, 02 June, 2020 / 4:40 AM
Over the weekend, Pope Francis elevated the dioceses of Pointe-Noire and Owando in Congo-Brazzaville to Archdioceses, appointing Bishop Miguel Ángel Olaverri Arroniz and Bishop Victor Abagna Mossa as their first Metropolitan Archbishops respectively.
In the Saturday, May 30 decisions involving the Church in Africa published by the Holy See Press Office, the Holy Father also appointed Fr. Michael Kalu Ukpong as the Auxiliary Bishop of Nigeria’s Umuahia Diocese.
The newly created Metropolitan Archdiocese of Pointe-Noire together with the dioceses of Dolisie and Nkayi will make up the Ecclesiastical Province of the South-West, the Vatican reported.
The Metropolitan Archbishop-elect, Miguel Ángel who is a member of the Salesians of Don Bosco (SDB) has been the Local Ordinary of Pointe-Noire since April 2013. The 72-year-old Prelate, a native of Spain, had served as the Apostolic Administrator of the same See since March 2011.
Established in October 1890 as Apostolic Vicariate of Lower French Congo from the Apostolic Vicariate of French Congo, Pointe-Noire, which measures 14,644 square kilometres was erected a diocese in September 1955.
According to the Holy See Press Office, Pointe-Noire has 35 parishes served by 59 diocesan Priests and 29 religious Priests. There are 29 religious men and 59 religious women as well as 53 seminarians in the new Metropolitan See, with 958,900 Catholics our of a total population of 1,622,400 people.
Previously under the Ecclesiastical Province of Brazzaville, the newly created Metropolitan Archdiocese of Owanda together with the dioceses of Impfondo and Ouesso will make up the Ecclesiastical Province of the North.
The new Metropolitan Archbishop, Victor Abagna Mossa who will turn 74 on June 18 was ordained a Bishop in March 2011.
The native of Congo-Brazzaville’s Makoua town, North of Owando, the Archbishop-elect was appointed the Local Ordinary of Owando in February 2011 and installed in April 2011.
The new Metropolitan See was established as Apostolic Vicariate of Fort-Rousset in 1950. It was elevated as the diocese of Fort-Rousset in 1955 and renamed diocese of Owanda in 1977.
According to the Holy See Press office, the new Archdiocese, which measures 75,450 square kilometres has 22 parishes served by 64 Priests, five of whom are members of Religious Orders; there are 24 men religious, 30 women religious, and 21 seminarians. With a population of 464,200, the new Metropolitan See has 338,000 Catholics.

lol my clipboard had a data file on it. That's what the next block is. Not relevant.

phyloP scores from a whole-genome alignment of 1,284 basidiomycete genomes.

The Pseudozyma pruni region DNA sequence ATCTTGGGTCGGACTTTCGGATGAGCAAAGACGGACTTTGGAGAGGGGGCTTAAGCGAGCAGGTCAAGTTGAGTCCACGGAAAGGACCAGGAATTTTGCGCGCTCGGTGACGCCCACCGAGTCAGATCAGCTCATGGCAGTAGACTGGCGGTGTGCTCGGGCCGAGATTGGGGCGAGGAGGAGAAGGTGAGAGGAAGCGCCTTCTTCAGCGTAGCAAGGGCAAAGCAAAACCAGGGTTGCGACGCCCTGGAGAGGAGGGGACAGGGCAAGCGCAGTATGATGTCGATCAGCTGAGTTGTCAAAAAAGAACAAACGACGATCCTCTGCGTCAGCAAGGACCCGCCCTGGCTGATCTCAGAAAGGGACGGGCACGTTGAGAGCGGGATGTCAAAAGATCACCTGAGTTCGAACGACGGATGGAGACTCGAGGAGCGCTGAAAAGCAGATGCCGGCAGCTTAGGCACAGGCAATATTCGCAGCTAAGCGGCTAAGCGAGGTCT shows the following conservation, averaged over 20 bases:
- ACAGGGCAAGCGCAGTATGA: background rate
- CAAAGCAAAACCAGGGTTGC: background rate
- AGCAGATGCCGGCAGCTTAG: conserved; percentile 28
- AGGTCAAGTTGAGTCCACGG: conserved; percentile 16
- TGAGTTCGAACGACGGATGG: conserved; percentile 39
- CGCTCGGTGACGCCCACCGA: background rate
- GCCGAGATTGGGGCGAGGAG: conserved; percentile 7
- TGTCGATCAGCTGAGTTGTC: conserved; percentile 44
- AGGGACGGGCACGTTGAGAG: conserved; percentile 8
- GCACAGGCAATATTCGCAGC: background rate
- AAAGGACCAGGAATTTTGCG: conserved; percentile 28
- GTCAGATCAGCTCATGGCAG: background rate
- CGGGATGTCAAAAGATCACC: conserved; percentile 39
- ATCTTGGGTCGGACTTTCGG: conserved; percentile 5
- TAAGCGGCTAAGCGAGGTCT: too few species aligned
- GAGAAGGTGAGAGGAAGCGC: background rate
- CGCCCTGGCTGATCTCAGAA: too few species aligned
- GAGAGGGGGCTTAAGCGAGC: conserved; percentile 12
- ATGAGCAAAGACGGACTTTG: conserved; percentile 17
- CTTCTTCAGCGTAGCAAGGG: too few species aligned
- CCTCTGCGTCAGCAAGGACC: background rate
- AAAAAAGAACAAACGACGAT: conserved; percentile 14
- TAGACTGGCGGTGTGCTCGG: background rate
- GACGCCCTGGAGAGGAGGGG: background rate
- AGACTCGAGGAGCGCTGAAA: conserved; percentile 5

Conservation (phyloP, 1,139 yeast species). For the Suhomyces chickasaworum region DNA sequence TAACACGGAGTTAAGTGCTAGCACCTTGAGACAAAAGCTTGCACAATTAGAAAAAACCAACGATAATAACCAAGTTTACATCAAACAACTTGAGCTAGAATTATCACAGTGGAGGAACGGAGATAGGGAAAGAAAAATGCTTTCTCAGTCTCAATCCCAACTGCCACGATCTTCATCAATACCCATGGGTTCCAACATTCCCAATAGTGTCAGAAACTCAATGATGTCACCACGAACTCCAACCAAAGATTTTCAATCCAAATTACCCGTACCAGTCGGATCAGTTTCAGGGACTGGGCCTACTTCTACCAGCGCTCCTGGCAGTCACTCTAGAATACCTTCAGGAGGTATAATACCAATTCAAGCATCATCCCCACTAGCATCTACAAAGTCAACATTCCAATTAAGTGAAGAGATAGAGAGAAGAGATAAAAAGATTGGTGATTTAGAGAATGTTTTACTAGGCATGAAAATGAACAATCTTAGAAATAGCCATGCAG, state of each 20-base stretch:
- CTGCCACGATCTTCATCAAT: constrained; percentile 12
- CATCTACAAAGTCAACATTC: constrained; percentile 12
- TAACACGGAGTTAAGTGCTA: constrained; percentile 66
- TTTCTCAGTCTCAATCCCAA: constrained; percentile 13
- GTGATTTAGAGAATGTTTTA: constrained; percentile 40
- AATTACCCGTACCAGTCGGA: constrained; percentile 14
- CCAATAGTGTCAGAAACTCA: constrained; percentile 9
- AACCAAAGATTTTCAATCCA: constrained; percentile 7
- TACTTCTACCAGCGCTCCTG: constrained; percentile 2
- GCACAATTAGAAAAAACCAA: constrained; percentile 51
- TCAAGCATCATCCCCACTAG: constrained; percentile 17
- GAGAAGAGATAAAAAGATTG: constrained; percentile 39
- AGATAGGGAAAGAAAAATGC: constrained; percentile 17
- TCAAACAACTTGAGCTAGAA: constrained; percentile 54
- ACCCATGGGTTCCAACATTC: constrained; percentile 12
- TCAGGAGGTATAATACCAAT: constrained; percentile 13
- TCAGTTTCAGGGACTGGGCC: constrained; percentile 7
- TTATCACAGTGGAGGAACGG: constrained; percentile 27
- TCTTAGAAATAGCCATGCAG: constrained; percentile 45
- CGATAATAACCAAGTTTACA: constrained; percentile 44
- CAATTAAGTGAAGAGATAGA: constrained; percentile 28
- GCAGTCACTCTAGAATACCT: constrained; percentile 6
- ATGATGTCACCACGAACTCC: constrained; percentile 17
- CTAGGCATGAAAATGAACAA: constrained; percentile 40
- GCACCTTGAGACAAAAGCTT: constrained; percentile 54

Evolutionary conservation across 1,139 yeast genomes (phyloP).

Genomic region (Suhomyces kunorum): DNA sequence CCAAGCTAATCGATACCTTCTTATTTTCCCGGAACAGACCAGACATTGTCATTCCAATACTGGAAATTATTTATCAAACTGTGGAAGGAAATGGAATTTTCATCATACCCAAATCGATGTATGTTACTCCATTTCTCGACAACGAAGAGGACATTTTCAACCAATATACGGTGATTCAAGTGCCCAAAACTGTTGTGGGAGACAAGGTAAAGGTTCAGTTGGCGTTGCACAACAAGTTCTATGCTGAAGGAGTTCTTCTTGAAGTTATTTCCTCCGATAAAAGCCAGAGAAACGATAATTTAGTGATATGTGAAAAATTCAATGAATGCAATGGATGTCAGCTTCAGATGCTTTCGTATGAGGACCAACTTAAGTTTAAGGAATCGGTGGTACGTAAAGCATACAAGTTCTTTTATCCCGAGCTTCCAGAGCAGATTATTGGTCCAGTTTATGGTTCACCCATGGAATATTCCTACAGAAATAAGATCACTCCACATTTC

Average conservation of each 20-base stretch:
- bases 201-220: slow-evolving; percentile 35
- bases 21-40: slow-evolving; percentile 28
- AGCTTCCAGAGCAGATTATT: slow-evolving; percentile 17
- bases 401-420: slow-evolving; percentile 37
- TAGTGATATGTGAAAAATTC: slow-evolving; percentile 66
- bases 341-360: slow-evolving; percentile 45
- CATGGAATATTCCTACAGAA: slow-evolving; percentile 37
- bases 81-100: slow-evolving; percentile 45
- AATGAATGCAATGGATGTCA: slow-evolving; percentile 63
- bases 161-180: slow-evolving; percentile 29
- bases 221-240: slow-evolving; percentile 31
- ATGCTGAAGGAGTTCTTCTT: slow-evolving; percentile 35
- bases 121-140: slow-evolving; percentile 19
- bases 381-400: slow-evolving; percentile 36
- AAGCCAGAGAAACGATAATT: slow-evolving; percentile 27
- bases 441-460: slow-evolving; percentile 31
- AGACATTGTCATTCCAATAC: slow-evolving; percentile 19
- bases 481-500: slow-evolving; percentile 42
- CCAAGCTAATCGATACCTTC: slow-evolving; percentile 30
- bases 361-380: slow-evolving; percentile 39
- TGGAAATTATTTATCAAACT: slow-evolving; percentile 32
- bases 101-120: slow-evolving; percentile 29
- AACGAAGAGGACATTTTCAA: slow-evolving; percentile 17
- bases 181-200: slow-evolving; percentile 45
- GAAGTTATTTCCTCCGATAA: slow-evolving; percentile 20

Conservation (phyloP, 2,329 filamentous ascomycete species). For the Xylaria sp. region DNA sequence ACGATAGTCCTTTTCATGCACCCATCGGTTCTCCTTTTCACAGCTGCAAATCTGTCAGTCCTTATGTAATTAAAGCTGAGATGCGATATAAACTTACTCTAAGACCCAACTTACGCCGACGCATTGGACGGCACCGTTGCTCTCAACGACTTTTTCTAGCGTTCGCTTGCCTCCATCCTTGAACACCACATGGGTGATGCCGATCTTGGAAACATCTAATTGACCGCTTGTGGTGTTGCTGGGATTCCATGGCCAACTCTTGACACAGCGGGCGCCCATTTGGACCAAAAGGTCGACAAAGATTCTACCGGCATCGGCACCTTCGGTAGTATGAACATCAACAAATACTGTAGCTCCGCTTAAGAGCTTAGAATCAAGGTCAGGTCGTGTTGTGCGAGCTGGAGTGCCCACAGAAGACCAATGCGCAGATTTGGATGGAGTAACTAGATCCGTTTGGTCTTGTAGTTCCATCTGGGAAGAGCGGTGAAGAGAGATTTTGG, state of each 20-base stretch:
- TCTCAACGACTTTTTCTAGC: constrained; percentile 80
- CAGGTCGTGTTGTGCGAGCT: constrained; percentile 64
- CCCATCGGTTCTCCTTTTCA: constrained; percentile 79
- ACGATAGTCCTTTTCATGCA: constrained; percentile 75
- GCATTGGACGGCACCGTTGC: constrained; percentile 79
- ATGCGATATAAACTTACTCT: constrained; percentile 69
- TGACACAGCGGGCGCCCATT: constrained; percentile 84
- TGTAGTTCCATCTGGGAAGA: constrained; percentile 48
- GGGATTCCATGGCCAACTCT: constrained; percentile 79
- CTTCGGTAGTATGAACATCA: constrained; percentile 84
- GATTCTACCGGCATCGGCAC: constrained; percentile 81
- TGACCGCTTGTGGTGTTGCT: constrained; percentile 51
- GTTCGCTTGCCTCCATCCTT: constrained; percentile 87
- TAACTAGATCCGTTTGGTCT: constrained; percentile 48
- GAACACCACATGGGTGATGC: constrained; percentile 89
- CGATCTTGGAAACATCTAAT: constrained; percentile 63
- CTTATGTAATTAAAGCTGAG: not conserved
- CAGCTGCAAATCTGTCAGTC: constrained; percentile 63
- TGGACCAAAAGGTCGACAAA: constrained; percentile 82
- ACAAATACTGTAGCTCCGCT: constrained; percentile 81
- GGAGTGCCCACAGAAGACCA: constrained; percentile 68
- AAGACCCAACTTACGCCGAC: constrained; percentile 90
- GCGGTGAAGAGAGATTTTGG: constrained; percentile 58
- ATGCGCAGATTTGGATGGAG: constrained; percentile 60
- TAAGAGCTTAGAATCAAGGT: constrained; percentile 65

Pope Francis also appointed Fr. Michael Kalu Ukpong as Auxiliary Bishop Umuahia Diocese, which is located in Southeastern Nigeria.
Until his appointment, Fr. Michael has been serving as Chancellor of the same Diocese and Parish Priest of Saint Theresa’s parish.
A priest of Umuahia Diocese, the 56-year-old Bishop-elect was ordained a priest in August 1993.
He studied Canon Law at the Klaus-Mörsdorf-Institut für Kanonistik at the Ludwig-Maximilian-Universität in Munich (2006-2007) and then theology at the University of Regensburg, where he earned his doctorate at the end of his 2008-2014 period at the institution.
The Bishop-elect will carry out his Pastoral ministry under Bishop Lucius Iwejuru Ugorji, the 68-year-old Nigerian Prelate who has been the Local Ordinary of Umuahia Diocese since July 1990. Till February 2018, Bishop Lucius doubled as the Apostolic Administrator of Ahiara Diocese.
ACI Africa was officially inaugurated on August 17, 2019 as a continental Catholic news agency at the service of the Church in Africa. Headquartered in Kenya’s capital, Nairobi, this media apostolate will strive to facilitate the telling of Africa’s story by providing media coverage of Catholic events on the African continent, giving visibility to the activities of the Church across Africa where statistics show significant growth in numbers and the continent gradually becoming the axis of Catholicism. This is expected to contribute to an awareness of and appreciation for the significant role of the Church in Africa and over time, the realization of a realistic image of Africa that often receives negative media framing.
Father Don Bosco Onyalla
Editor-in-Chief, ACI Africa